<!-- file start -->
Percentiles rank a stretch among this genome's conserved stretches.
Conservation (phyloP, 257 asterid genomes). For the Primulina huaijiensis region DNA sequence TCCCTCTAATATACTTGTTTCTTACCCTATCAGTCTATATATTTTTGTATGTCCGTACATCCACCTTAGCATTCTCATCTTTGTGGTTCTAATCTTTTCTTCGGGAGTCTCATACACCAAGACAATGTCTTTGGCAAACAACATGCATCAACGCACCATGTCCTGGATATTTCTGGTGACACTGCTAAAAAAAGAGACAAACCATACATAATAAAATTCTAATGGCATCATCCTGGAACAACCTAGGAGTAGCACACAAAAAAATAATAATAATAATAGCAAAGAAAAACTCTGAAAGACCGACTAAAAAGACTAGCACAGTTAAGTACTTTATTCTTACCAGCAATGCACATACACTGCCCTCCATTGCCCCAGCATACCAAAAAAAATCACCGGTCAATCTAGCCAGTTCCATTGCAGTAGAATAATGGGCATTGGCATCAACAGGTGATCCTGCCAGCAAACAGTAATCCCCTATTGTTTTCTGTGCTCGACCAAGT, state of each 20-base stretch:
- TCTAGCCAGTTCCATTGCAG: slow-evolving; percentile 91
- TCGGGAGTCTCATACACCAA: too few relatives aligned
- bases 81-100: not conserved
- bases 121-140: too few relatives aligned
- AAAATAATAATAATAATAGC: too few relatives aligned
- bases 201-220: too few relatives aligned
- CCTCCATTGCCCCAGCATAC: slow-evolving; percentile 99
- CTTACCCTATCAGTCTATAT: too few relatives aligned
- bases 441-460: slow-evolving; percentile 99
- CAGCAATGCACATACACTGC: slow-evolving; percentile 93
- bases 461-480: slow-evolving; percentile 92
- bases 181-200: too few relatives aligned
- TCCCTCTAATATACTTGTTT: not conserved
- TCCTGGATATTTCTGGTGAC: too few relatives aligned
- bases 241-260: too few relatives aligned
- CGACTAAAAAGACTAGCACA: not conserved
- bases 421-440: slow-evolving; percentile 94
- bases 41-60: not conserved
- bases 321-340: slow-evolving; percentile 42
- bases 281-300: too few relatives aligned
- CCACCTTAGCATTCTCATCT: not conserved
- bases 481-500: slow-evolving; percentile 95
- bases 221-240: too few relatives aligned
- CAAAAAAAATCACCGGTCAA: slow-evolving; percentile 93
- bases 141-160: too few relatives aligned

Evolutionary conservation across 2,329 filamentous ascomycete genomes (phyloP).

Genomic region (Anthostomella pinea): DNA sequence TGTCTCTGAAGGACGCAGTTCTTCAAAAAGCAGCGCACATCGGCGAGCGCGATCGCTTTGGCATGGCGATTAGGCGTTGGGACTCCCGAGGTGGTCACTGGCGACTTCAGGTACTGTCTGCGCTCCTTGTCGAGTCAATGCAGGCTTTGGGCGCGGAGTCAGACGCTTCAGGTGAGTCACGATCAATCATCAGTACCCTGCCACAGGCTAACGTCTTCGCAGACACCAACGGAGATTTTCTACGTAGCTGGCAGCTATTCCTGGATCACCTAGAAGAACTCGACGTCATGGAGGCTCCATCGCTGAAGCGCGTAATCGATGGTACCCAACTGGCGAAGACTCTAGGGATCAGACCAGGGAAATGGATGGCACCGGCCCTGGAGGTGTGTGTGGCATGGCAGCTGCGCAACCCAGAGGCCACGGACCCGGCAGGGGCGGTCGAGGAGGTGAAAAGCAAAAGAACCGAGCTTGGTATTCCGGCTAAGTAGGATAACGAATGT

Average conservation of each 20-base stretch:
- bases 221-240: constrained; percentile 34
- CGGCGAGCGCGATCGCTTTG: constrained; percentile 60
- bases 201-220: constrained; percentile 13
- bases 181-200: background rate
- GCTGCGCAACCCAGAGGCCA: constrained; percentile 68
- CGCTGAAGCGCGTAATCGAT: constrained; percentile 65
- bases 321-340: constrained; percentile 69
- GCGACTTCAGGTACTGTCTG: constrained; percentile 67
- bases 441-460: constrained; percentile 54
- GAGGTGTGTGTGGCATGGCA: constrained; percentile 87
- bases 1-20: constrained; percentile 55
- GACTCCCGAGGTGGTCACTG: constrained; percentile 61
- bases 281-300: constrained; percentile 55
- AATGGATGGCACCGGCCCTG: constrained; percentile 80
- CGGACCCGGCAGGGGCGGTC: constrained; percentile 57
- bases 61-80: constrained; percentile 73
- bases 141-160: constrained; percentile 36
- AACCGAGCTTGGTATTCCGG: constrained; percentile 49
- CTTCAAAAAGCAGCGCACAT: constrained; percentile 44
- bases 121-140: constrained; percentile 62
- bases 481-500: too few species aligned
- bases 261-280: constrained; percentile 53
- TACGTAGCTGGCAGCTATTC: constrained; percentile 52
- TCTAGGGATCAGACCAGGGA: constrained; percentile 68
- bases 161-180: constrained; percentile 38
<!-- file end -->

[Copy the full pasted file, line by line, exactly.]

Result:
Percentiles rank a stretch among this genome's conserved stretches.
Conservation (phyloP, 257 asterid genomes). For the Primulina huaijiensis region DNA sequence TCCCTCTAATATACTTGTTTCTTACCCTATCAGTCTATATATTTTTGTATGTCCGTACATCCACCTTAGCATTCTCATCTTTGTGGTTCTAATCTTTTCTTCGGGAGTCTCATACACCAAGACAATGTCTTTGGCAAACAACATGCATCAACGCACCATGTCCTGGATATTTCTGGTGACACTGCTAAAAAAAGAGACAAACCATACATAATAAAATTCTAATGGCATCATCCTGGAACAACCTAGGAGTAGCACACAAAAAAATAATAATAATAATAGCAAAGAAAAACTCTGAAAGACCGACTAAAAAGACTAGCACAGTTAAGTACTTTATTCTTACCAGCAATGCACATACACTGCCCTCCATTGCCCCAGCATACCAAAAAAAATCACCGGTCAATCTAGCCAGTTCCATTGCAGTAGAATAATGGGCATTGGCATCAACAGGTGATCCTGCCAGCAAACAGTAATCCCCTATTGTTTTCTGTGCTCGACCAAGT, state of each 20-base stretch:
- TCTAGCCAGTTCCATTGCAG: slow-evolving; percentile 91
- TCGGGAGTCTCATACACCAA: too few relatives aligned
- bases 81-100: not conserved
- bases 121-140: too few relatives aligned
- AAAATAATAATAATAATAGC: too few relatives aligned
- bases 201-220: too few relatives aligned
- CCTCCATTGCCCCAGCATAC: slow-evolving; percentile 99
- CTTACCCTATCAGTCTATAT: too few relatives aligned
- bases 441-460: slow-evolving; percentile 99
- CAGCAATGCACATACACTGC: slow-evolving; percentile 93
- bases 461-480: slow-evolving; percentile 92
- bases 181-200: too few relatives aligned
- TCCCTCTAATATACTTGTTT: not conserved
- TCCTGGATATTTCTGGTGAC: too few relatives aligned
- bases 241-260: too few relatives aligned
- CGACTAAAAAGACTAGCACA: not conserved
- bases 421-440: slow-evolving; percentile 94
- bases 41-60: not conserved
- bases 321-340: slow-evolving; percentile 42
- bases 281-300: too few relatives aligned
- CCACCTTAGCATTCTCATCT: not conserved
- bases 481-500: slow-evolving; percentile 95
- bases 221-240: too few relatives aligned
- CAAAAAAAATCACCGGTCAA: slow-evolving; percentile 93
- bases 141-160: too few relatives aligned

Evolutionary conservation across 2,329 filamentous ascomycete genomes (phyloP).

Genomic region (Anthostomella pinea): DNA sequence TGTCTCTGAAGGACGCAGTTCTTCAAAAAGCAGCGCACATCGGCGAGCGCGATCGCTTTGGCATGGCGATTAGGCGTTGGGACTCCCGAGGTGGTCACTGGCGACTTCAGGTACTGTCTGCGCTCCTTGTCGAGTCAATGCAGGCTTTGGGCGCGGAGTCAGACGCTTCAGGTGAGTCACGATCAATCATCAGTACCCTGCCACAGGCTAACGTCTTCGCAGACACCAACGGAGATTTTCTACGTAGCTGGCAGCTATTCCTGGATCACCTAGAAGAACTCGACGTCATGGAGGCTCCATCGCTGAAGCGCGTAATCGATGGTACCCAACTGGCGAAGACTCTAGGGATCAGACCAGGGAAATGGATGGCACCGGCCCTGGAGGTGTGTGTGGCATGGCAGCTGCGCAACCCAGAGGCCACGGACCCGGCAGGGGCGGTCGAGGAGGTGAAAAGCAAAAGAACCGAGCTTGGTATTCCGGCTAAGTAGGATAACGAATGT

Average conservation of each 20-base stretch:
- bases 221-240: constrained; percentile 34
- CGGCGAGCGCGATCGCTTTG: constrained; percentile 60
- bases 201-220: constrained; percentile 13
- bases 181-200: background rate
- GCTGCGCAACCCAGAGGCCA: constrained; percentile 68
- CGCTGAAGCGCGTAATCGAT: constrained; percentile 65
- bases 321-340: constrained; percentile 69
- GCGACTTCAGGTACTGTCTG: constrained; percentile 67
- bases 441-460: constrained; percentile 54
- GAGGTGTGTGTGGCATGGCA: constrained; percentile 87
- bases 1-20: constrained; percentile 55
- GACTCCCGAGGTGGTCACTG: constrained; percentile 61
- bases 281-300: constrained; percentile 55
- AATGGATGGCACCGGCCCTG: constrained; percentile 80
- CGGACCCGGCAGGGGCGGTC: constrained; percentile 57
- bases 61-80: constrained; percentile 73
- bases 141-160: constrained; percentile 36
- AACCGAGCTTGGTATTCCGG: constrained; percentile 49
- CTTCAAAAAGCAGCGCACAT: constrained; percentile 44
- bases 121-140: constrained; percentile 62
- bases 481-500: too few species aligned
- bases 261-280: constrained; percentile 53
- TACGTAGCTGGCAGCTATTC: constrained; percentile 52
- TCTAGGGATCAGACCAGGGA: constrained; percentile 68
- bases 161-180: constrained; percentile 38